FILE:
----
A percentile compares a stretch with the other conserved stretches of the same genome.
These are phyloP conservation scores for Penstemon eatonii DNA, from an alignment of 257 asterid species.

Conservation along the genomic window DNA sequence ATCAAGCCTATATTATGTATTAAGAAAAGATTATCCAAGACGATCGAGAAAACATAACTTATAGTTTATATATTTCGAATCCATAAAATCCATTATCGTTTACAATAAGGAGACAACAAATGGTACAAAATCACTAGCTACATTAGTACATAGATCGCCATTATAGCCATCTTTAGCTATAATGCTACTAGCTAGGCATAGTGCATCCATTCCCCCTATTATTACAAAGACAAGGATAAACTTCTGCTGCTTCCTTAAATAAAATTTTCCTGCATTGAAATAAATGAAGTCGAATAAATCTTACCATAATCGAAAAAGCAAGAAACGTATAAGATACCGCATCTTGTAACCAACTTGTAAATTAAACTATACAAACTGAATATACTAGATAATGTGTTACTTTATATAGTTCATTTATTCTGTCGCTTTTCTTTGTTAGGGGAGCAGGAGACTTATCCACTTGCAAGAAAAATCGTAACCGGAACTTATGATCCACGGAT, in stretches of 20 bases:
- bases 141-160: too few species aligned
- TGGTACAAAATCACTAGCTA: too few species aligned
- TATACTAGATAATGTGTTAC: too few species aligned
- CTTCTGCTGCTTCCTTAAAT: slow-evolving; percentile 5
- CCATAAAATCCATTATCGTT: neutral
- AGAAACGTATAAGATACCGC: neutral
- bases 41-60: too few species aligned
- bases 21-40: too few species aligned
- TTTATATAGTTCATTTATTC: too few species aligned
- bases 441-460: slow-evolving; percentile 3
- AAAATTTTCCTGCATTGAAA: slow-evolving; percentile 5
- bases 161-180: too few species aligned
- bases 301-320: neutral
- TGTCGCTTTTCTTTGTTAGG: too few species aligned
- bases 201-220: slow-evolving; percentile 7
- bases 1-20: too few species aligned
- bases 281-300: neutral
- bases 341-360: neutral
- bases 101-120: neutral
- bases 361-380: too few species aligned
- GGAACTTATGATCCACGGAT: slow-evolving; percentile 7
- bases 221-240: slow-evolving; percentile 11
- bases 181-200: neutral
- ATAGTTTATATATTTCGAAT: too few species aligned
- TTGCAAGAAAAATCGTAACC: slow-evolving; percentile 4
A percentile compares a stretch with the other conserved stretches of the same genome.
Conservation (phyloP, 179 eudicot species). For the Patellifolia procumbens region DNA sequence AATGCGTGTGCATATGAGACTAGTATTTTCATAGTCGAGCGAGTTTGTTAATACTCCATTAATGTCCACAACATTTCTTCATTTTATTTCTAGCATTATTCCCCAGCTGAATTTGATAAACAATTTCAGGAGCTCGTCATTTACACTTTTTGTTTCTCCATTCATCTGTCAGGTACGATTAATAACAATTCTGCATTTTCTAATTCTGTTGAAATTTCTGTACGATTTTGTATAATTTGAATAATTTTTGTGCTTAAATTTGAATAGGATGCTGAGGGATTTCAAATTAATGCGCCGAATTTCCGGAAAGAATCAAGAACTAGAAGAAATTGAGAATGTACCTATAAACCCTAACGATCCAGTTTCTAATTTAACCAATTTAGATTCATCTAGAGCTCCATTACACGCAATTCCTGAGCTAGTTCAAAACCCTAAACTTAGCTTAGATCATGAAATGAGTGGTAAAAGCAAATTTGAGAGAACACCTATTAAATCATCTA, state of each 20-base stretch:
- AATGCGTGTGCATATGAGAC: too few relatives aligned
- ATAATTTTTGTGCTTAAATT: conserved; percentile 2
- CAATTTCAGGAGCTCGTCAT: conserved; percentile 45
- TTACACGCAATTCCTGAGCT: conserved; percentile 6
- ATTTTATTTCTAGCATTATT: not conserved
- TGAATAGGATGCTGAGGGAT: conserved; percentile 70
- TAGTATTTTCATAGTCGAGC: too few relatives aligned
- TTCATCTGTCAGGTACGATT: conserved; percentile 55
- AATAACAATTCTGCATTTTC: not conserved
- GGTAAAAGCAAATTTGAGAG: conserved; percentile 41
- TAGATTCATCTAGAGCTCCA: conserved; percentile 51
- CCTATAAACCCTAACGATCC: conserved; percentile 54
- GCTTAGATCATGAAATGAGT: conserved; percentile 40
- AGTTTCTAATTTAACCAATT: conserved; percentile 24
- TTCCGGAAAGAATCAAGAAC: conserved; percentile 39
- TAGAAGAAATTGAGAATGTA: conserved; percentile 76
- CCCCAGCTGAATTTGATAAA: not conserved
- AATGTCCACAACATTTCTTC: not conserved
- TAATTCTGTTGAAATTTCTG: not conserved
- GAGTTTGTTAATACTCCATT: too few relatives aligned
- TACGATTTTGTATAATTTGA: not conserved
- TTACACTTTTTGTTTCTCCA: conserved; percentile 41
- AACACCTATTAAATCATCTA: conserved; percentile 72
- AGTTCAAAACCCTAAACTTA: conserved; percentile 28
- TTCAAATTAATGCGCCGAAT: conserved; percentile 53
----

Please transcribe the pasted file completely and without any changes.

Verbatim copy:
A percentile compares a stretch with the other conserved stretches of the same genome.
These are phyloP conservation scores for Penstemon eatonii DNA, from an alignment of 257 asterid species.

Conservation along the genomic window DNA sequence ATCAAGCCTATATTATGTATTAAGAAAAGATTATCCAAGACGATCGAGAAAACATAACTTATAGTTTATATATTTCGAATCCATAAAATCCATTATCGTTTACAATAAGGAGACAACAAATGGTACAAAATCACTAGCTACATTAGTACATAGATCGCCATTATAGCCATCTTTAGCTATAATGCTACTAGCTAGGCATAGTGCATCCATTCCCCCTATTATTACAAAGACAAGGATAAACTTCTGCTGCTTCCTTAAATAAAATTTTCCTGCATTGAAATAAATGAAGTCGAATAAATCTTACCATAATCGAAAAAGCAAGAAACGTATAAGATACCGCATCTTGTAACCAACTTGTAAATTAAACTATACAAACTGAATATACTAGATAATGTGTTACTTTATATAGTTCATTTATTCTGTCGCTTTTCTTTGTTAGGGGAGCAGGAGACTTATCCACTTGCAAGAAAAATCGTAACCGGAACTTATGATCCACGGAT, in stretches of 20 bases:
- bases 141-160: too few species aligned
- TGGTACAAAATCACTAGCTA: too few species aligned
- TATACTAGATAATGTGTTAC: too few species aligned
- CTTCTGCTGCTTCCTTAAAT: slow-evolving; percentile 5
- CCATAAAATCCATTATCGTT: neutral
- AGAAACGTATAAGATACCGC: neutral
- bases 41-60: too few species aligned
- bases 21-40: too few species aligned
- TTTATATAGTTCATTTATTC: too few species aligned
- bases 441-460: slow-evolving; percentile 3
- AAAATTTTCCTGCATTGAAA: slow-evolving; percentile 5
- bases 161-180: too few species aligned
- bases 301-320: neutral
- TGTCGCTTTTCTTTGTTAGG: too few species aligned
- bases 201-220: slow-evolving; percentile 7
- bases 1-20: too few species aligned
- bases 281-300: neutral
- bases 341-360: neutral
- bases 101-120: neutral
- bases 361-380: too few species aligned
- GGAACTTATGATCCACGGAT: slow-evolving; percentile 7
- bases 221-240: slow-evolving; percentile 11
- bases 181-200: neutral
- ATAGTTTATATATTTCGAAT: too few species aligned
- TTGCAAGAAAAATCGTAACC: slow-evolving; percentile 4
A percentile compares a stretch with the other conserved stretches of the same genome.
Conservation (phyloP, 179 eudicot species). For the Patellifolia procumbens region DNA sequence AATGCGTGTGCATATGAGACTAGTATTTTCATAGTCGAGCGAGTTTGTTAATACTCCATTAATGTCCACAACATTTCTTCATTTTATTTCTAGCATTATTCCCCAGCTGAATTTGATAAACAATTTCAGGAGCTCGTCATTTACACTTTTTGTTTCTCCATTCATCTGTCAGGTACGATTAATAACAATTCTGCATTTTCTAATTCTGTTGAAATTTCTGTACGATTTTGTATAATTTGAATAATTTTTGTGCTTAAATTTGAATAGGATGCTGAGGGATTTCAAATTAATGCGCCGAATTTCCGGAAAGAATCAAGAACTAGAAGAAATTGAGAATGTACCTATAAACCCTAACGATCCAGTTTCTAATTTAACCAATTTAGATTCATCTAGAGCTCCATTACACGCAATTCCTGAGCTAGTTCAAAACCCTAAACTTAGCTTAGATCATGAAATGAGTGGTAAAAGCAAATTTGAGAGAACACCTATTAAATCATCTA, state of each 20-base stretch:
- AATGCGTGTGCATATGAGAC: too few relatives aligned
- ATAATTTTTGTGCTTAAATT: conserved; percentile 2
- CAATTTCAGGAGCTCGTCAT: conserved; percentile 45
- TTACACGCAATTCCTGAGCT: conserved; percentile 6
- ATTTTATTTCTAGCATTATT: not conserved
- TGAATAGGATGCTGAGGGAT: conserved; percentile 70
- TAGTATTTTCATAGTCGAGC: too few relatives aligned
- TTCATCTGTCAGGTACGATT: conserved; percentile 55
- AATAACAATTCTGCATTTTC: not conserved
- GGTAAAAGCAAATTTGAGAG: conserved; percentile 41
- TAGATTCATCTAGAGCTCCA: conserved; percentile 51
- CCTATAAACCCTAACGATCC: conserved; percentile 54
- GCTTAGATCATGAAATGAGT: conserved; percentile 40
- AGTTTCTAATTTAACCAATT: conserved; percentile 24
- TTCCGGAAAGAATCAAGAAC: conserved; percentile 39
- TAGAAGAAATTGAGAATGTA: conserved; percentile 76
- CCCCAGCTGAATTTGATAAA: not conserved
- AATGTCCACAACATTTCTTC: not conserved
- TAATTCTGTTGAAATTTCTG: not conserved
- GAGTTTGTTAATACTCCATT: too few relatives aligned
- TACGATTTTGTATAATTTGA: not conserved
- TTACACTTTTTGTTTCTCCA: conserved; percentile 41
- AACACCTATTAAATCATCTA: conserved; percentile 72
- AGTTCAAAACCCTAAACTTA: conserved; percentile 28
- TTCAAATTAATGCGCCGAAT: conserved; percentile 53